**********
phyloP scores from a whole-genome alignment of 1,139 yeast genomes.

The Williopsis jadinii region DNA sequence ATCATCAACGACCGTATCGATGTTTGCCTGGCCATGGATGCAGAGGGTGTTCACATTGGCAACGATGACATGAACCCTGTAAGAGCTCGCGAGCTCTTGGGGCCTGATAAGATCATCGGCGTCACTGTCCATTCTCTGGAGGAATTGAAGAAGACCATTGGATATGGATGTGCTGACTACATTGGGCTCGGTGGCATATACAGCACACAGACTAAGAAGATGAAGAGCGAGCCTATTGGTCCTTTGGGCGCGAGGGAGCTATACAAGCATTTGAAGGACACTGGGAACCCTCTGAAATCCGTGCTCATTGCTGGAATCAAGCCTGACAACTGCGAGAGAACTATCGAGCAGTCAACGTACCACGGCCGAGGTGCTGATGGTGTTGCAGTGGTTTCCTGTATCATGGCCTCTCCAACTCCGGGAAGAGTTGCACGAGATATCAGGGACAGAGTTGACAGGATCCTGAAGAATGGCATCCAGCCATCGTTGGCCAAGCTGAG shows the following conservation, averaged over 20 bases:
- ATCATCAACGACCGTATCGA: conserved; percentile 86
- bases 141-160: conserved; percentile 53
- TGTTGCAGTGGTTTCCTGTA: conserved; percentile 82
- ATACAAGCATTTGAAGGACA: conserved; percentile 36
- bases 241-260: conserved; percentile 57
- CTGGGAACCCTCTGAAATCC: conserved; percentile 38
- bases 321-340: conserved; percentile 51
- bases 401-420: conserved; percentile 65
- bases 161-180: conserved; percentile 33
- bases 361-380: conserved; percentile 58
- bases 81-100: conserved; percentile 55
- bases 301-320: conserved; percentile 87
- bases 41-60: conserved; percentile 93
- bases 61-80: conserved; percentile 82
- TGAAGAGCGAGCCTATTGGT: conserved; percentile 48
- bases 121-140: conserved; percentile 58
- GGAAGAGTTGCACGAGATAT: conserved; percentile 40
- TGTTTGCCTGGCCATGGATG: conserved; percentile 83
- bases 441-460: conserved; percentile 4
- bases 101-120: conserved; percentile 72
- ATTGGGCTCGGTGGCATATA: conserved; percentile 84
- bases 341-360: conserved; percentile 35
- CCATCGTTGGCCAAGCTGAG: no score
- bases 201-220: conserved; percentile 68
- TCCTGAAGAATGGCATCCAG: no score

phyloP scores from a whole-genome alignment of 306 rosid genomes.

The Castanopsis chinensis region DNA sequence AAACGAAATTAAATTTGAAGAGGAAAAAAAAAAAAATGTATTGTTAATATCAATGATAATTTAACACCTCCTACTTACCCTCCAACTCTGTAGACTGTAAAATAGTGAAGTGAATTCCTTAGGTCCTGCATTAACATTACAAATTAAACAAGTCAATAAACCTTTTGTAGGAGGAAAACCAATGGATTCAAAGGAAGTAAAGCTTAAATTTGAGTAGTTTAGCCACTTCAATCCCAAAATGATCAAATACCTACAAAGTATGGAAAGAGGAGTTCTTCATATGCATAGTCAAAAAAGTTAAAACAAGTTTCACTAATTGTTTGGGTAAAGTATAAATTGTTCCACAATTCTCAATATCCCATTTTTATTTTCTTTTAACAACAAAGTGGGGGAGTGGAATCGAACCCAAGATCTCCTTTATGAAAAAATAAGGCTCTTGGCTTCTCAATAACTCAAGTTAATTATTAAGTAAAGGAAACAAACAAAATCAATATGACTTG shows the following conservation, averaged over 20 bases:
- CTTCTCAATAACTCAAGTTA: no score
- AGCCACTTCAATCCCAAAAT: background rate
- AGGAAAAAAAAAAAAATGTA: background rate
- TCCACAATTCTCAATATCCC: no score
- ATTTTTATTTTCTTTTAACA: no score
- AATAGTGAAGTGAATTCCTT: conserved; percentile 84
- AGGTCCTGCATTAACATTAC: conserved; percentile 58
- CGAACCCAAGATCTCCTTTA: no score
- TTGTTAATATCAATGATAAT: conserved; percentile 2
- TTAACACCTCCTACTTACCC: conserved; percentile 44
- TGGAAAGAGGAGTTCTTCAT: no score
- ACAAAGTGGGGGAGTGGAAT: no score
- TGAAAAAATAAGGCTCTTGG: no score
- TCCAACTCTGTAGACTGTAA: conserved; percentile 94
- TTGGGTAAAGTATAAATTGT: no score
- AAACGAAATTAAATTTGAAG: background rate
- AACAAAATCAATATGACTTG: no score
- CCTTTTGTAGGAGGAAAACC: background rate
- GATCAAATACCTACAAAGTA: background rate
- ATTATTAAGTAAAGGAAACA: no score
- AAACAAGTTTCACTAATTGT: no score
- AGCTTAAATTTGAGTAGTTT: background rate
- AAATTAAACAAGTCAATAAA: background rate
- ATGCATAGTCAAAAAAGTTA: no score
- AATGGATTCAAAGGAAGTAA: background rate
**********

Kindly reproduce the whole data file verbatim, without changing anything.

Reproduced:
phyloP scores from a whole-genome alignment of 1,139 yeast genomes.

The Williopsis jadinii region DNA sequence ATCATCAACGACCGTATCGATGTTTGCCTGGCCATGGATGCAGAGGGTGTTCACATTGGCAACGATGACATGAACCCTGTAAGAGCTCGCGAGCTCTTGGGGCCTGATAAGATCATCGGCGTCACTGTCCATTCTCTGGAGGAATTGAAGAAGACCATTGGATATGGATGTGCTGACTACATTGGGCTCGGTGGCATATACAGCACACAGACTAAGAAGATGAAGAGCGAGCCTATTGGTCCTTTGGGCGCGAGGGAGCTATACAAGCATTTGAAGGACACTGGGAACCCTCTGAAATCCGTGCTCATTGCTGGAATCAAGCCTGACAACTGCGAGAGAACTATCGAGCAGTCAACGTACCACGGCCGAGGTGCTGATGGTGTTGCAGTGGTTTCCTGTATCATGGCCTCTCCAACTCCGGGAAGAGTTGCACGAGATATCAGGGACAGAGTTGACAGGATCCTGAAGAATGGCATCCAGCCATCGTTGGCCAAGCTGAG shows the following conservation, averaged over 20 bases:
- ATCATCAACGACCGTATCGA: conserved; percentile 86
- bases 141-160: conserved; percentile 53
- TGTTGCAGTGGTTTCCTGTA: conserved; percentile 82
- ATACAAGCATTTGAAGGACA: conserved; percentile 36
- bases 241-260: conserved; percentile 57
- CTGGGAACCCTCTGAAATCC: conserved; percentile 38
- bases 321-340: conserved; percentile 51
- bases 401-420: conserved; percentile 65
- bases 161-180: conserved; percentile 33
- bases 361-380: conserved; percentile 58
- bases 81-100: conserved; percentile 55
- bases 301-320: conserved; percentile 87
- bases 41-60: conserved; percentile 93
- bases 61-80: conserved; percentile 82
- TGAAGAGCGAGCCTATTGGT: conserved; percentile 48
- bases 121-140: conserved; percentile 58
- GGAAGAGTTGCACGAGATAT: conserved; percentile 40
- TGTTTGCCTGGCCATGGATG: conserved; percentile 83
- bases 441-460: conserved; percentile 4
- bases 101-120: conserved; percentile 72
- ATTGGGCTCGGTGGCATATA: conserved; percentile 84
- bases 341-360: conserved; percentile 35
- CCATCGTTGGCCAAGCTGAG: no score
- bases 201-220: conserved; percentile 68
- TCCTGAAGAATGGCATCCAG: no score

phyloP scores from a whole-genome alignment of 306 rosid genomes.

The Castanopsis chinensis region DNA sequence AAACGAAATTAAATTTGAAGAGGAAAAAAAAAAAAATGTATTGTTAATATCAATGATAATTTAACACCTCCTACTTACCCTCCAACTCTGTAGACTGTAAAATAGTGAAGTGAATTCCTTAGGTCCTGCATTAACATTACAAATTAAACAAGTCAATAAACCTTTTGTAGGAGGAAAACCAATGGATTCAAAGGAAGTAAAGCTTAAATTTGAGTAGTTTAGCCACTTCAATCCCAAAATGATCAAATACCTACAAAGTATGGAAAGAGGAGTTCTTCATATGCATAGTCAAAAAAGTTAAAACAAGTTTCACTAATTGTTTGGGTAAAGTATAAATTGTTCCACAATTCTCAATATCCCATTTTTATTTTCTTTTAACAACAAAGTGGGGGAGTGGAATCGAACCCAAGATCTCCTTTATGAAAAAATAAGGCTCTTGGCTTCTCAATAACTCAAGTTAATTATTAAGTAAAGGAAACAAACAAAATCAATATGACTTG shows the following conservation, averaged over 20 bases:
- CTTCTCAATAACTCAAGTTA: no score
- AGCCACTTCAATCCCAAAAT: background rate
- AGGAAAAAAAAAAAAATGTA: background rate
- TCCACAATTCTCAATATCCC: no score
- ATTTTTATTTTCTTTTAACA: no score
- AATAGTGAAGTGAATTCCTT: conserved; percentile 84
- AGGTCCTGCATTAACATTAC: conserved; percentile 58
- CGAACCCAAGATCTCCTTTA: no score
- TTGTTAATATCAATGATAAT: conserved; percentile 2
- TTAACACCTCCTACTTACCC: conserved; percentile 44
- TGGAAAGAGGAGTTCTTCAT: no score
- ACAAAGTGGGGGAGTGGAAT: no score
- TGAAAAAATAAGGCTCTTGG: no score
- TCCAACTCTGTAGACTGTAA: conserved; percentile 94
- TTGGGTAAAGTATAAATTGT: no score
- AAACGAAATTAAATTTGAAG: background rate
- AACAAAATCAATATGACTTG: no score
- CCTTTTGTAGGAGGAAAACC: background rate
- GATCAAATACCTACAAAGTA: background rate
- ATTATTAAGTAAAGGAAACA: no score
- AAACAAGTTTCACTAATTGT: no score
- AGCTTAAATTTGAGTAGTTT: background rate
- AAATTAAACAAGTCAATAAA: background rate
- ATGCATAGTCAAAAAAGTTA: no score
- AATGGATTCAAAGGAAGTAA: background rate